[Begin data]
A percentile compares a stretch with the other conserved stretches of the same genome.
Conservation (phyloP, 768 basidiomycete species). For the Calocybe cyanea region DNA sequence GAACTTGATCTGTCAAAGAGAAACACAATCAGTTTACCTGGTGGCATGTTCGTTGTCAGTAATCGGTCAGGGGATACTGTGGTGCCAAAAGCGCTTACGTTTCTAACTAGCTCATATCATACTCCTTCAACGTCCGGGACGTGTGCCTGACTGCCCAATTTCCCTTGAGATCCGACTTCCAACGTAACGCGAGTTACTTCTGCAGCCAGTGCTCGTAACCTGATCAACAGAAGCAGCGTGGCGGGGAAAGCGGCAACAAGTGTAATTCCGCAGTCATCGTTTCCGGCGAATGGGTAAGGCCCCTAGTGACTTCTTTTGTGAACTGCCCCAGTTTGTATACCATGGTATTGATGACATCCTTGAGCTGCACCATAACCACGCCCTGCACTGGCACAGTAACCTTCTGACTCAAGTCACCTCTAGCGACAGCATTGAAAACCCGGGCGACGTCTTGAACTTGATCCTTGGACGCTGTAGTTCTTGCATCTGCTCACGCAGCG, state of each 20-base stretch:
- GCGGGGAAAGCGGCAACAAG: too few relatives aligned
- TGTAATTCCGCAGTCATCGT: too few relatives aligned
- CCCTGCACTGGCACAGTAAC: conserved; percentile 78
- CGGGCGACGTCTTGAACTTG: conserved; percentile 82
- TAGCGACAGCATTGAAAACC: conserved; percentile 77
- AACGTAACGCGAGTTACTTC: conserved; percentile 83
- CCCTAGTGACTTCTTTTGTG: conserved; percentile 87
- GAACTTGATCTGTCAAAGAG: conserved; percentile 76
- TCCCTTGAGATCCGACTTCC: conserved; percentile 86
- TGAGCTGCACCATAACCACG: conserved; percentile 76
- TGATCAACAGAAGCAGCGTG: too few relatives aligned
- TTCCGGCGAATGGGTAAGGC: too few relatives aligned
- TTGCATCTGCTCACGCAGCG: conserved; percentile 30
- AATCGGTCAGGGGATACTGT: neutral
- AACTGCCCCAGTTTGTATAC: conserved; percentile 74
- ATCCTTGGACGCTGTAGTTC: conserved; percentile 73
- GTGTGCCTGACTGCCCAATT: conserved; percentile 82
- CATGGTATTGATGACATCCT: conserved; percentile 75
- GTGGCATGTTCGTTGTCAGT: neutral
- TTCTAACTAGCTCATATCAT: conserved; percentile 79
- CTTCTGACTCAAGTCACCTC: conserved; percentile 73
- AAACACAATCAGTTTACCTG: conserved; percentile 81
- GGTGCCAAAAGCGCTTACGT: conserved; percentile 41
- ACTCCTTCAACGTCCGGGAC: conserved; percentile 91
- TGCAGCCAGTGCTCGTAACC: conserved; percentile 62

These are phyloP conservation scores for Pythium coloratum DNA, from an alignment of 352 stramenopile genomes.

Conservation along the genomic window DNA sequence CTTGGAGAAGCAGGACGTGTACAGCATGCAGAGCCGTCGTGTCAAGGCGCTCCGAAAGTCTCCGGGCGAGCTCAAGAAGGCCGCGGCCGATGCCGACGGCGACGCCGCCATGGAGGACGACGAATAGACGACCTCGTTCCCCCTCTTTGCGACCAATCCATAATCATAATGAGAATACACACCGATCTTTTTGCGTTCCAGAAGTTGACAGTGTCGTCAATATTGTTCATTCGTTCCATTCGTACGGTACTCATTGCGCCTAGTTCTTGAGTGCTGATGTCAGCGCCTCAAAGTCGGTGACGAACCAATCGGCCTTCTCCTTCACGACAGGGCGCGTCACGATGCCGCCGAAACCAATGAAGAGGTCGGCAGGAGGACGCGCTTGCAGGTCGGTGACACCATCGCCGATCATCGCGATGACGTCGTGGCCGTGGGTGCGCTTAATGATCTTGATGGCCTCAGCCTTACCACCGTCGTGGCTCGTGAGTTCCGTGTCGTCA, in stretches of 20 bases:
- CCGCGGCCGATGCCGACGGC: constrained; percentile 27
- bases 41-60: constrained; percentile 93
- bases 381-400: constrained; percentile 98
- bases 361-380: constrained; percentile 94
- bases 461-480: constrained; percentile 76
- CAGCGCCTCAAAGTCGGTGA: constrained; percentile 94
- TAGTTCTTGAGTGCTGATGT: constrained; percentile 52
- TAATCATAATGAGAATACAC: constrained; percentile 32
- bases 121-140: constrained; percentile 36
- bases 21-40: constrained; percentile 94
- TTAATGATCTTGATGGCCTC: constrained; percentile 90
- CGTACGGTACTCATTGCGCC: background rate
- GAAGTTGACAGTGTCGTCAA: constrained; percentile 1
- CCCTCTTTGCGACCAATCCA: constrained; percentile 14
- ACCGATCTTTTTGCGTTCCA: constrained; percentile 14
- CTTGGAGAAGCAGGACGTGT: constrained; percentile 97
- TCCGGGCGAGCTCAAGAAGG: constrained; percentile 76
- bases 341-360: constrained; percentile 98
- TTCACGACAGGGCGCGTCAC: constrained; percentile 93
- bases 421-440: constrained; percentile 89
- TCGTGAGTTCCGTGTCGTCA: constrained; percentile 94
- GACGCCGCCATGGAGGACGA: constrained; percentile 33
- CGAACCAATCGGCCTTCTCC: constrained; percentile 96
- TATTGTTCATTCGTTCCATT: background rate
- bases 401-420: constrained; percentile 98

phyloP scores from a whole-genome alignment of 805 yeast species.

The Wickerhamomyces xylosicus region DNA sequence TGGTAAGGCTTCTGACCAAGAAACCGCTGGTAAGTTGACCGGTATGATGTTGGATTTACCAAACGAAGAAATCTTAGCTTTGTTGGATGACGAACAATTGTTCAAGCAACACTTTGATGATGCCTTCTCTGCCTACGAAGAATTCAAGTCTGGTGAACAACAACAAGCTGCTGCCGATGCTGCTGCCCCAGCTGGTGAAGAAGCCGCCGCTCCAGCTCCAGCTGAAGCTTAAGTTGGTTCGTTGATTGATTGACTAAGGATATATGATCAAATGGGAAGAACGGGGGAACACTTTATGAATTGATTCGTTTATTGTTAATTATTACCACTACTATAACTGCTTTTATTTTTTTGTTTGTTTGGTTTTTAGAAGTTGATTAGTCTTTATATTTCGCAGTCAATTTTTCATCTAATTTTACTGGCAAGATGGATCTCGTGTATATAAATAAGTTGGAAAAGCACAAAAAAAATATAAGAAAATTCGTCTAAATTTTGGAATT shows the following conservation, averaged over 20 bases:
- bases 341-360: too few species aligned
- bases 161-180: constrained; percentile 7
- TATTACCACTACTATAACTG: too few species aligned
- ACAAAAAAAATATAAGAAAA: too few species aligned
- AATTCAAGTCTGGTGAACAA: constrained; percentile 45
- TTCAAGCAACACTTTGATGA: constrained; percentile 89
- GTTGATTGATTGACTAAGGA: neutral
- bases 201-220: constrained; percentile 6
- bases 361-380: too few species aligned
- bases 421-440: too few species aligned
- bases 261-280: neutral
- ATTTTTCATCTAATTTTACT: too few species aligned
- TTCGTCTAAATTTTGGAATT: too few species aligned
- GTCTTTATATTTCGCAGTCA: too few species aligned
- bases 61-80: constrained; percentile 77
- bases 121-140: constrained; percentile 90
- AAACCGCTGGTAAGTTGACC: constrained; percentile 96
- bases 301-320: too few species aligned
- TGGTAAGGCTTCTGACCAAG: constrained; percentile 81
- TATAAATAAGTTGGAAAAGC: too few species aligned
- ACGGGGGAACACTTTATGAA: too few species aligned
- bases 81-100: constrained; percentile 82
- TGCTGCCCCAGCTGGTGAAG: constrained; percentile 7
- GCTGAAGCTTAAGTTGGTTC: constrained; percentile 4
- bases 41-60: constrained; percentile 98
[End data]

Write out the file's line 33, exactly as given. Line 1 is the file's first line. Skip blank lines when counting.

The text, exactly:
- bases 361-380: constrained; percentile 94